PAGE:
Hotel Problem
Ella Longpre

The hotel stood at the center of what used to be the town. Six families stayed there.
The first family had been wealthy, though obviously they were not wealthy now. Still, the third family had not been wealthy before, and the distrust between these two families was great. Especially between the mothers.
The second family was smaller than the third, though larger than the fourth. The fourth family was ridiculed for its pride. The fourth family, though, was clever. The third family had too many needs. The fifth family was very happy, and the sixth had been very happy before.
That year the daffodils came up in February.
By that time, even after passing a winter together, the families still did not often interact, though the children did sneak around the building at night and in the afternoons. They were the ones who came up with the number system: the family that stayed in room number One was called the first family, the second family stayed in room number Two, and so on, simple enough that the adults caught on quickly and referred to each other in private as such. For instance, the wife from the sixth family was referred to as the sixth wife, though there were not six wives living in the hotel.
Though the fourth family cautioned against it, the sixth family left soon after the early fall. The sixth husband was injured, and the sixth wife was sure there would still be medical supplies and doctors at the hospital a few towns over. It was fifty miles. She used one of the food trucks from the hotel kitchen to push him down the drive and left in the early morning.
The daffodils wilted early on. There were no more rains. The fathers from the third and fifth families had taken on the duty of venturing outside the hotel for food. One day they came back without any wild animals. The woman from the fourth family then began to go out alone and brought back edible plants. The traps she set, though, remained empty, and she gave the third and fifth fathers credit that she had, until then, withheld.
At this point, the second family decided to leave also. The second mother gathered a good portion of the remaining food supply and plenty of linens, packed them in a housekeeping cart, laid her infant on top, and set out in the middle of the night with a dream to meet the sixth family at the hospital.
The children began to meet regularly in the hallway at night to tell fortunes and eat papers from the big register behind the front desk. One night the first teenager was telling a ghost story when a door opened. The children gasped (there weren't shrieks left, at this point), until they saw that it was the door to room number Four. When the woman walked out of the room, bleary-eyed, the two girls from the third family ran to her and hugged her legs. She saw the toddler from the third family chewing on a post-it note and shook her head.
The other adults awoke not long after to the sound of cracking wood. They came out into the hallway and saw the children huddled together and laughing, chewing on basil leaves. The loud cracking was coming from the lounge. The woman from the fourth family had taken an axe from the fire emergency box and was chopping up one of the desks in the lounge. The adults from the other families ushered their children back to their rooms and double-locked their doors.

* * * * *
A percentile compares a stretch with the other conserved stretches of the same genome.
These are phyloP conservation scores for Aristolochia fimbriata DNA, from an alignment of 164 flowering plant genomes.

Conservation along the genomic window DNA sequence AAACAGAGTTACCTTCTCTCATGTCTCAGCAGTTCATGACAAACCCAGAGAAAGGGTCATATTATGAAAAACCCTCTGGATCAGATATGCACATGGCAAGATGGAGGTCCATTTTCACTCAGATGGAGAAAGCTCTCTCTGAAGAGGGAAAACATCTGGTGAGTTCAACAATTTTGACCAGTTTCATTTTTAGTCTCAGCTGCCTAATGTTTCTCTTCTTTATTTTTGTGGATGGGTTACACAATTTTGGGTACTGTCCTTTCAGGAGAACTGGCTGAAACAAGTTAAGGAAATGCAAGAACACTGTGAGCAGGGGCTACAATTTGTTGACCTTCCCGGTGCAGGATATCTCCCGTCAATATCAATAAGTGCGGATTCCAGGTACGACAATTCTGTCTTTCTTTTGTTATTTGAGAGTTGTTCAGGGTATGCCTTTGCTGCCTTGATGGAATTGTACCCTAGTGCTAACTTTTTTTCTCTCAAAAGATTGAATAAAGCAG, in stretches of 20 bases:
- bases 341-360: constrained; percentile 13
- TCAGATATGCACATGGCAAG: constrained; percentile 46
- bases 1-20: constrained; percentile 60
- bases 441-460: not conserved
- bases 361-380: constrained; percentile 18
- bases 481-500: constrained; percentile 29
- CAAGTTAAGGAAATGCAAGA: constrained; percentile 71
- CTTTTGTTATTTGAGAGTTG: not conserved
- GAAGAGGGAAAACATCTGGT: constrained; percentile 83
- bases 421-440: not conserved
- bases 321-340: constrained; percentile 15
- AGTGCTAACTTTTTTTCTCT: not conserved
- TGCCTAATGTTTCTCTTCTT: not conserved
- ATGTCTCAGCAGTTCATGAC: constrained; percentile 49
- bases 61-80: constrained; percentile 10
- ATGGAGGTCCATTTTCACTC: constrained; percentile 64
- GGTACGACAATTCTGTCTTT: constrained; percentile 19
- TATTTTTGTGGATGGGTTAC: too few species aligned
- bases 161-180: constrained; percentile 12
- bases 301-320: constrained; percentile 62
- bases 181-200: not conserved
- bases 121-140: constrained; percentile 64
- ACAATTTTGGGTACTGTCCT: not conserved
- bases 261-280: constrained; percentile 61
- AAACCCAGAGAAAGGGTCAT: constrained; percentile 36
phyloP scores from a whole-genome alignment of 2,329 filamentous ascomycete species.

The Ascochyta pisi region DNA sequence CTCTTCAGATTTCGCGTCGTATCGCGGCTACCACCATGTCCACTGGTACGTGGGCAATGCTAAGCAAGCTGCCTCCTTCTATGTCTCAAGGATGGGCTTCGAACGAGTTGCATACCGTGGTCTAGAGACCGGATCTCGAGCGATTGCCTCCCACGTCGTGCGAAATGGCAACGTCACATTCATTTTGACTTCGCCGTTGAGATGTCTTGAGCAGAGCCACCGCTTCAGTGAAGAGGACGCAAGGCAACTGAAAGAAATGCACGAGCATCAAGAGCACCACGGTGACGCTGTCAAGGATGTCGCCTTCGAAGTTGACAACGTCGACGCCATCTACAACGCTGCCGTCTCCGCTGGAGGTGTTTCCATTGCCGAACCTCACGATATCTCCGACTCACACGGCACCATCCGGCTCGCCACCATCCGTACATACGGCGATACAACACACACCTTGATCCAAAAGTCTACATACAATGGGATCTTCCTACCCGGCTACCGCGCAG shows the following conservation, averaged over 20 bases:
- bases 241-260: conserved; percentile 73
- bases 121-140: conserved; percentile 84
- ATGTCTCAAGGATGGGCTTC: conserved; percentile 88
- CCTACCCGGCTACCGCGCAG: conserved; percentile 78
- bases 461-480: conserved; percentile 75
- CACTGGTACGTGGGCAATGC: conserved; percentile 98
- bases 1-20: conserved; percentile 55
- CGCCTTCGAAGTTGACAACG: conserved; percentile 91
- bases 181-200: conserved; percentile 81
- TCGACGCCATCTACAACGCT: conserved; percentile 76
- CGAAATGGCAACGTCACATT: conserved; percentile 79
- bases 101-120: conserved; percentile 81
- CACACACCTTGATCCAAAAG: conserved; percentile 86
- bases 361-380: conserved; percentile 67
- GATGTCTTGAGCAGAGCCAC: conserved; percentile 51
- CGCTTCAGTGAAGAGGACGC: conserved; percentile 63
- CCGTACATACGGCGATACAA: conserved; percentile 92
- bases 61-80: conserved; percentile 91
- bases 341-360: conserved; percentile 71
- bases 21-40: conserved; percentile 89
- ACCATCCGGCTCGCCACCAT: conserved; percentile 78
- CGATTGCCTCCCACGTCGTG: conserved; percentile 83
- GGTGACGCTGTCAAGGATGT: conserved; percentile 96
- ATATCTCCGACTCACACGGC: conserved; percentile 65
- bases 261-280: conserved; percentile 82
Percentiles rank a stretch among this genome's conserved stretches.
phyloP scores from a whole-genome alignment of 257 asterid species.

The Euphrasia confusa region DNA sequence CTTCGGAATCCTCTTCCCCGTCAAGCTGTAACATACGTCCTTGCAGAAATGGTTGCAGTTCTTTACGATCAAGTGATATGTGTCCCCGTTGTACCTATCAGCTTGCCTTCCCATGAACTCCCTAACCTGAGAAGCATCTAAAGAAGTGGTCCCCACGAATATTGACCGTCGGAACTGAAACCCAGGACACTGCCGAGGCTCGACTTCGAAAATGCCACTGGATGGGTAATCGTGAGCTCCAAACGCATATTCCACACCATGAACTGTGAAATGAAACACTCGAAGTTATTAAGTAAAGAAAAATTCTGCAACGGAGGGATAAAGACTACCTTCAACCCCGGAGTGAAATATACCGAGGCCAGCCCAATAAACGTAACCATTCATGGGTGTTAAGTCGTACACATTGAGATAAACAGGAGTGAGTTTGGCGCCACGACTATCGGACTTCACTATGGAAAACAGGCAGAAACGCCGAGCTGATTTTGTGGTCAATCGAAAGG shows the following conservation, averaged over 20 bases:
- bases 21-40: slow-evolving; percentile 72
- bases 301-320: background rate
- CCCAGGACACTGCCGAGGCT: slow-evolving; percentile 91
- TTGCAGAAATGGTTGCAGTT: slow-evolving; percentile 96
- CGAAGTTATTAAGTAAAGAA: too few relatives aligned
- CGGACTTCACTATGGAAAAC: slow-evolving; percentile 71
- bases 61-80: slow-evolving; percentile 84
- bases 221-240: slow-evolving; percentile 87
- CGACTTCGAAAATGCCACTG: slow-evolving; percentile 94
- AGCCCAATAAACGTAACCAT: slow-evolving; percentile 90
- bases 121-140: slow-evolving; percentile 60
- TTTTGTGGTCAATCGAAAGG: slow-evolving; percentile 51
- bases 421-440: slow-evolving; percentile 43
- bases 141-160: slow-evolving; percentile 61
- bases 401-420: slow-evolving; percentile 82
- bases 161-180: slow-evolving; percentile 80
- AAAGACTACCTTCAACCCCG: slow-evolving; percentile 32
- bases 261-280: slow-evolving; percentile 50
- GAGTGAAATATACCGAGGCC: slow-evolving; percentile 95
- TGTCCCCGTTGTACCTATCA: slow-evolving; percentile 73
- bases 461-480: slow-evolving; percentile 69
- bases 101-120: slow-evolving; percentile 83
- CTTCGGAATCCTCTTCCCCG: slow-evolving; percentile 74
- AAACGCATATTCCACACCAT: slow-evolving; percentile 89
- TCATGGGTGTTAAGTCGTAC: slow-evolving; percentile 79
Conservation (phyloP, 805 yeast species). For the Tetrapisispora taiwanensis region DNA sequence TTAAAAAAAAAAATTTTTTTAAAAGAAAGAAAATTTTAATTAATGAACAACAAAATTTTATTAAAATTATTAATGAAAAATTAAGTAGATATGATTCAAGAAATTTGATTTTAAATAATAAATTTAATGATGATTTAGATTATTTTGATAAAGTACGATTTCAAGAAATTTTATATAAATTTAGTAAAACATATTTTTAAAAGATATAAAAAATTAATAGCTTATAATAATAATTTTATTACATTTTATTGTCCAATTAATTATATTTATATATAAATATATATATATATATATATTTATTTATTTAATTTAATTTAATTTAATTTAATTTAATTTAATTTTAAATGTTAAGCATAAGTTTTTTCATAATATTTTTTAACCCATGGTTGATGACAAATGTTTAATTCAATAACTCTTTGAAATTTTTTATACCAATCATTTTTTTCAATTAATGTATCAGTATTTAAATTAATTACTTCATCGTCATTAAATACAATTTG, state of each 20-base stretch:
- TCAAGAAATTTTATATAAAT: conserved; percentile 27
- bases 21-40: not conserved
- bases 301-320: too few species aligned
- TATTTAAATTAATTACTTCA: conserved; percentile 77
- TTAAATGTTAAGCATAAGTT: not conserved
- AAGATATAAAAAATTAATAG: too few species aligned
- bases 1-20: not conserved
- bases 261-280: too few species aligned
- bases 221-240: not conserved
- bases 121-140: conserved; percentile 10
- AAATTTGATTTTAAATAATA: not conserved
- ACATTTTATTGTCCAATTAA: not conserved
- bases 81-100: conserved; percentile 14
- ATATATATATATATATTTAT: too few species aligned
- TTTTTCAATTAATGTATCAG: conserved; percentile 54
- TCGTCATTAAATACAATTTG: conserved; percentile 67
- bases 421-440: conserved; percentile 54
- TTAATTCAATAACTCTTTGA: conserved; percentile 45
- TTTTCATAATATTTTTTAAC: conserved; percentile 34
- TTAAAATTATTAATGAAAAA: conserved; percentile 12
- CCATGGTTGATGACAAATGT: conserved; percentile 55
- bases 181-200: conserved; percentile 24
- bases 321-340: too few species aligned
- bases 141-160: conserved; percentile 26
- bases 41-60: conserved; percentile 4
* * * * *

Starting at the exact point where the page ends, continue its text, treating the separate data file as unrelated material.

An hour later, the children were in the lounge, quietly helping the woman peel the thick white plastic skin from the pieces of the particle board desk. The two teenage boys from the first family had been given knives for the task. The third toddler was sitting on an ottoman in the corner, wearing the goggles the woman had worn to chop up the desk.
The other adults were awoken again, this time to a familiar smell they couldn't name. They met each other in the hall. The third wife began frantically looking for the missing children, imagining them chopped up in the lounge. The fifth father found them in the kitchen, with the woman from the fourth family who'd just been chopping the desk to pieces. The children stood over the stove while the woman stirred the pot, the toddler on her hip. Waste baskets full of particle board sat on the kitchen floor. The parents pulled their children away from the stove and looked in the pot. The woman was boiling the particle board, and had added basil leaves. The basil plant was the only kitchen herb that had survived. The fourth woman had hidden it in her room. She was watering it secretly with part of her own water share, from the supply they stockpiled between the jugs in the pantry and what they caught in a bin during the rains. The mother from the first family wondered if she had watered it also with tears. As the sun came up that day, the families feasted on the broth the woman had made.
By March, the two daughters from the third family began fainting during the day. The adults assumed it was due to malnourishment until one of the girls spiked a fever one night. The third family soon after decided to also leave for the hospital.
The mother and the two sons from the first family got fevers the next day.
The fourth family seemed immune.
Slowly, the fifth family began to show symptoms -- the father first, then the other father, then the daughter. The second fifth father died early one morning, in the front hall, crawling toward the door.
Soon after this, all that was left was the fourth family, and she was very lonely.

Answer Key

1st family: 3 people (mother, two teenage boys)
2nd family: 2 people (mother, infant)
3rd family: 5 people (2 parents, 2 children, 1 toddler)
4th family: 1 person (she)
5th family: 3 people (father, father, daughter)
6th family: 2 people (couple)